Browsing by Subject "Multicomponent"

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  • Levo, E.; Granberg, F.; Fridlund, C.; Nordlund, K.; Djurabekova, F. (2017)
    Single-phase multicomponent alloys of equal atomic concentrations ("equiatomic") have proven to exhibit promising mechanical and corrosion resistance properties, that are sought after in materials intended for use in hazardous environments like next-generation nuclear reactors. In this article, we investigate the damage production and dislocation mobility by simulating irradiation of elemental Ni and the alloys NiCo, NiCoCr, NiCoFe and NiFe, to assess the effect of elemental composition. We compare the defect production and the evolution of dislocation networks in the simulation cells of two different sizes, for all five studied materials. We find that the trends in defect evolution are in good agreement between the different cell sizes. The damage is generally reduced with increased alloy complexity, and the dislocation evolution is specific to each material, depending on its complexity. We show that increasing complexity of the alloys does not always lead to decreased susceptibility to damage accumulation under irradiation. We show that, for instance, the NiCo alloy behaves very similarly to Ni, while presence of Fe or Cr in the alloy even as a third component reduces the saturated level of damage substantially. Moreover, we linked the defect evolution with the dislocation transformations in the alloys. Sudden drops in defect number and large defect fluctuations from the continuous irradiation can be explained from the dislocation activity. (C) 2017 Elsevier B.V. All rights reserved.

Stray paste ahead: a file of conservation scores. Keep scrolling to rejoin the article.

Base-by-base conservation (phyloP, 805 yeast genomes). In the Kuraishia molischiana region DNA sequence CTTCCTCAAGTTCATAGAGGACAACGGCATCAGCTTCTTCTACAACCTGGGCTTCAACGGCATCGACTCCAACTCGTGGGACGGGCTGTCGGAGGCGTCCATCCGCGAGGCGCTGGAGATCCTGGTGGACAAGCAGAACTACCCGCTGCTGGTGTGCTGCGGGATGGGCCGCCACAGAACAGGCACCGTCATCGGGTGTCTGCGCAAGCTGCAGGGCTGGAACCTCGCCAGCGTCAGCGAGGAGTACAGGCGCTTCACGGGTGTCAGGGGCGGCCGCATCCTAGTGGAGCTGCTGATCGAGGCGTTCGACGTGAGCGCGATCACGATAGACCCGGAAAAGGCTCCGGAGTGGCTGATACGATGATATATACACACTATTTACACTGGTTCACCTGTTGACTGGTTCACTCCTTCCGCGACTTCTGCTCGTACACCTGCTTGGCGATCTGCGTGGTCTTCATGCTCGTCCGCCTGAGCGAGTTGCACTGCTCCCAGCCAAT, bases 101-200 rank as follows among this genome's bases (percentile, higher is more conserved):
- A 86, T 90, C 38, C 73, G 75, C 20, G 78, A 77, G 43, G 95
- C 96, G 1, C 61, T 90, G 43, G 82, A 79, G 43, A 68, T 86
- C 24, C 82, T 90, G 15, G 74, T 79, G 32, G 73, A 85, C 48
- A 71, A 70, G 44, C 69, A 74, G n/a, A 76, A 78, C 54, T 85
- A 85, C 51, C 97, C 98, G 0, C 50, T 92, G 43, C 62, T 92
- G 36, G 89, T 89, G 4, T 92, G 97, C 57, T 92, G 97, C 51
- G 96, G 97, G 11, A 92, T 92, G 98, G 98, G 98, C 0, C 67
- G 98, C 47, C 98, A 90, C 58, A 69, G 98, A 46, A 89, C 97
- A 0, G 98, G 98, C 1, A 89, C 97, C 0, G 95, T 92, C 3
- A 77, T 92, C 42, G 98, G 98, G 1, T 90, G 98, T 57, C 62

• Levo, Emil; Granberg, Fredric; Utt, Daniel; Albe, Karsten; Nordlund, Kai; Djurabekova, Flyura (2019)
    In search of materials with better properties, polycrystalline materials are often found to be superior to their respective single crystalline counterparts. Reduction of grain size in polycrystalline materials can drastically alter the properties of materials. When the grain sizes reach the nanometer scale, the improved mechanical response of the materials make them attractive in many applications. Multicomponent solid-solution alloys have shown to have a higher radiation tolerance compared with pure materials. Combining these advantages, we investigate the radiation tolerance of nanocrystalline multicomponent alloys. We find that these alloys withstand a much higher irradiation dose, compared with nanocrystalline Ni, before the nanocrystallinity is lost. Some of the investigated alloys managed to keep their nanocrystallinity for twice the irradiation dose as pure Ni.